Join Date: Jul 2002
Location: between the laundry baskets
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My DS1 (8yrs old) often wants to quit things when he is upset - I try to uncover the specific problem, without saying yes or no to the quitting idea until we have talked more, at a time that's less emotionally-laden than going to/coming from the event. If the event is going on that moment (e.g. soccer practice) he can sit by me and watch his teammates, but we are not leaving until it's over. I also tell him he has to tell his coach that he's going to sit out - often that conversation is enough to get him started participating again. If he doesn't want to sign up for that activity again next time it's generally his choice, but we will go to the events we committed to go to.
Quitting is DS' idea of how to solve a problem, but I usually think there's a better solution if we can figure out what the underlying unmet need is. Open questions help - "What are two things you don't like about it? Is there part of it you do like? If we changed [insert specific complaint here] then would you like it?" Obviously if he is being harmed in some way I would make some immediate change, but even then it might mean making a specific plan with the adult(s) involved rather than quitting right off the bat. If it seems to me he is really not ready for the offered set-up we sit out until another season. When he got too old for me to be in the swim lesson with him at the Y, he took two years off from swim lessons and then started again. If he really is not being served (lousy teacher, wrong difficulty level) I chalk it up as my own mistake and either try to fix it or eat the cost.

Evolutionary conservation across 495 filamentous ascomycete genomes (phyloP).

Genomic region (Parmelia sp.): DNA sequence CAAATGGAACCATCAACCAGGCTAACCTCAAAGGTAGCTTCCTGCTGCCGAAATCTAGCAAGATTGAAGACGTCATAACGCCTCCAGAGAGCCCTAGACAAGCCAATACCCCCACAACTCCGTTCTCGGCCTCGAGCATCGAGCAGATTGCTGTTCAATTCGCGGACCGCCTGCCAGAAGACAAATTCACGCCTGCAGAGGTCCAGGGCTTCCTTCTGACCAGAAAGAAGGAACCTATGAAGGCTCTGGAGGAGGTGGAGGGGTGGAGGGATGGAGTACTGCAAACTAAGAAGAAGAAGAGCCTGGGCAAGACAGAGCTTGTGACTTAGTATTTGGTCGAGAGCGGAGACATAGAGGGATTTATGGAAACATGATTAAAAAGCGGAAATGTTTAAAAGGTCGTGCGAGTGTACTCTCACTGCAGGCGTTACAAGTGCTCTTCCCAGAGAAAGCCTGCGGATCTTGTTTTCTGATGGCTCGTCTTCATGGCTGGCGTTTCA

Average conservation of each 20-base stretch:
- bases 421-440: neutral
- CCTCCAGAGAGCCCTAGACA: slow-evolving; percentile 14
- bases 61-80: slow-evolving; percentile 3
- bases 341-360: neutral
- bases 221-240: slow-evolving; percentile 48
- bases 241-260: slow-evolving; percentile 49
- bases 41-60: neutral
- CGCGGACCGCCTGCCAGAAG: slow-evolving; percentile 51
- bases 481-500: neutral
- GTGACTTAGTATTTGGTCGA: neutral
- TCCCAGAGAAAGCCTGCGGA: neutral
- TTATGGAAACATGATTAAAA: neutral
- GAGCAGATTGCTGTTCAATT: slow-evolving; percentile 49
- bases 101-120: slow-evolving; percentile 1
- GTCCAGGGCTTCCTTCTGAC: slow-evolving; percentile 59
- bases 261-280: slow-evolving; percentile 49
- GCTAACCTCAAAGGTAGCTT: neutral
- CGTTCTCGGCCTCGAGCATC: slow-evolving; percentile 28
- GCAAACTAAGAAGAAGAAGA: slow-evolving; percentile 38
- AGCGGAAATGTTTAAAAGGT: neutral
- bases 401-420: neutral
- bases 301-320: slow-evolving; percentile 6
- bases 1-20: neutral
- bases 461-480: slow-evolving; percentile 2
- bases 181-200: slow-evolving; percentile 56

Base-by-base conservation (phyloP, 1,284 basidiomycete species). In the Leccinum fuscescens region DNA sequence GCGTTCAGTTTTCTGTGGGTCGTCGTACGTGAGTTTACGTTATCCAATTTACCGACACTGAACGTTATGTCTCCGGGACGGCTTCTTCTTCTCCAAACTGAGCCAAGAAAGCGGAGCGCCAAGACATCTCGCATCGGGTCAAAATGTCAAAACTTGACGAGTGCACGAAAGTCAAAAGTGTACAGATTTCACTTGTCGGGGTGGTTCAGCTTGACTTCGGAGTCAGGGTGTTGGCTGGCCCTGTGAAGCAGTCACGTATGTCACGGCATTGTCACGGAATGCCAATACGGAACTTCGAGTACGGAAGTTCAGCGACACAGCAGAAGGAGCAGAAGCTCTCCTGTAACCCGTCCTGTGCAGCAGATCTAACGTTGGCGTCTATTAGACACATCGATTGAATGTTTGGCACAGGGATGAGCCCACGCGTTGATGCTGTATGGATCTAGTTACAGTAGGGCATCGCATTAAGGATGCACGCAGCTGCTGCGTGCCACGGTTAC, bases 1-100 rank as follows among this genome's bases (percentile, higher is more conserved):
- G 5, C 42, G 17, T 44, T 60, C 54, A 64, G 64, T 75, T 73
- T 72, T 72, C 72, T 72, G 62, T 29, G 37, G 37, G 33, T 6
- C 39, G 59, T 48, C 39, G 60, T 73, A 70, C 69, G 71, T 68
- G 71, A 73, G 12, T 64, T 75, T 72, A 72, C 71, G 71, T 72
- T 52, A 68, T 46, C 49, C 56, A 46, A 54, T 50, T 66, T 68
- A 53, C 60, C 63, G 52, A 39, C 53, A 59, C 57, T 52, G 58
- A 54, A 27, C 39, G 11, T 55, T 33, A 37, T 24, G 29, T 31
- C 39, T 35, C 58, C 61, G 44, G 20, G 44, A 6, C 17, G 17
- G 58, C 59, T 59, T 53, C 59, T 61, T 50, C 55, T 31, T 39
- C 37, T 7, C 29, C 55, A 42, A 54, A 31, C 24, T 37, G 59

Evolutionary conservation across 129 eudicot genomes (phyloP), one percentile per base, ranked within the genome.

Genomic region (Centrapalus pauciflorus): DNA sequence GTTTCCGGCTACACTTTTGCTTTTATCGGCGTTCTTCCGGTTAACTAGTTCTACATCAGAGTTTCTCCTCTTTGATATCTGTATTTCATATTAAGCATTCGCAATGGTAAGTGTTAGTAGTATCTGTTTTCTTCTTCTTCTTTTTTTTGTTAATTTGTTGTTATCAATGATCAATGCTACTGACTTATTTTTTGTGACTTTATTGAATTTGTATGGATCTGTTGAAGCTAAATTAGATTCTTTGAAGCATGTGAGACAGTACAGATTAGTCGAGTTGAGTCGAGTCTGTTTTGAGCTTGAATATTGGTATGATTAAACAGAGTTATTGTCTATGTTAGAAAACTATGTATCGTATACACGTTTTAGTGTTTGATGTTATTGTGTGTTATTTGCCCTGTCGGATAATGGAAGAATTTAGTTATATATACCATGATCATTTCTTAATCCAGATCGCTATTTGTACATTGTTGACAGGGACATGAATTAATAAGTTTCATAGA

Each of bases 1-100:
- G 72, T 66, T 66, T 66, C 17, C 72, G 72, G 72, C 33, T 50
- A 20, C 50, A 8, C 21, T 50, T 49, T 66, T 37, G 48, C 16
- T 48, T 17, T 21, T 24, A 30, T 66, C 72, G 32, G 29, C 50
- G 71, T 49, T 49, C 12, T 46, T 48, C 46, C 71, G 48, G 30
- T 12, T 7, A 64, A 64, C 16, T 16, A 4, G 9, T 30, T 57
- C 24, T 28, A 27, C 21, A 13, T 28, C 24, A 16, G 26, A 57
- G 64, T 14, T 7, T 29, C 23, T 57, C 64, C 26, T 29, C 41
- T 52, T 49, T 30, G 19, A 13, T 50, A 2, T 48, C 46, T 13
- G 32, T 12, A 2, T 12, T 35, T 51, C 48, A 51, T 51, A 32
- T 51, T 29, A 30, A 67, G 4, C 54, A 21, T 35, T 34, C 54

My take on this comes partly from knowing my son - that he jumps quickly to the first solution he thinks of, and that he makes better decisions for himself when the anxiety is defused and he has more ideas to choose among - and partly from trying to counteract the consumer culture that cuts us off so insidiously from other human beings. When we "turn off" an activity because it has become boring or uncomfortable, we treat that activity like a TV show. That means we are treating ourselves like spectators, or consumers, rather than participants, or members. We are treating the other people involved as entertainment providers or co-spectators. Because I think our whole society pulls toward this extreme, I generally pull in the other direction. Also, my son is very capable in advocating for his self-determination needs, so I offer balance by advocating for his social needs (belonging, making a contribution, being known and appreciated, being trusted and trustworthy) and helping him find ways to succeed in these areas. "I'm bored" or "I just don't like it" often means one or more of these social needs is going unspoken and unmet.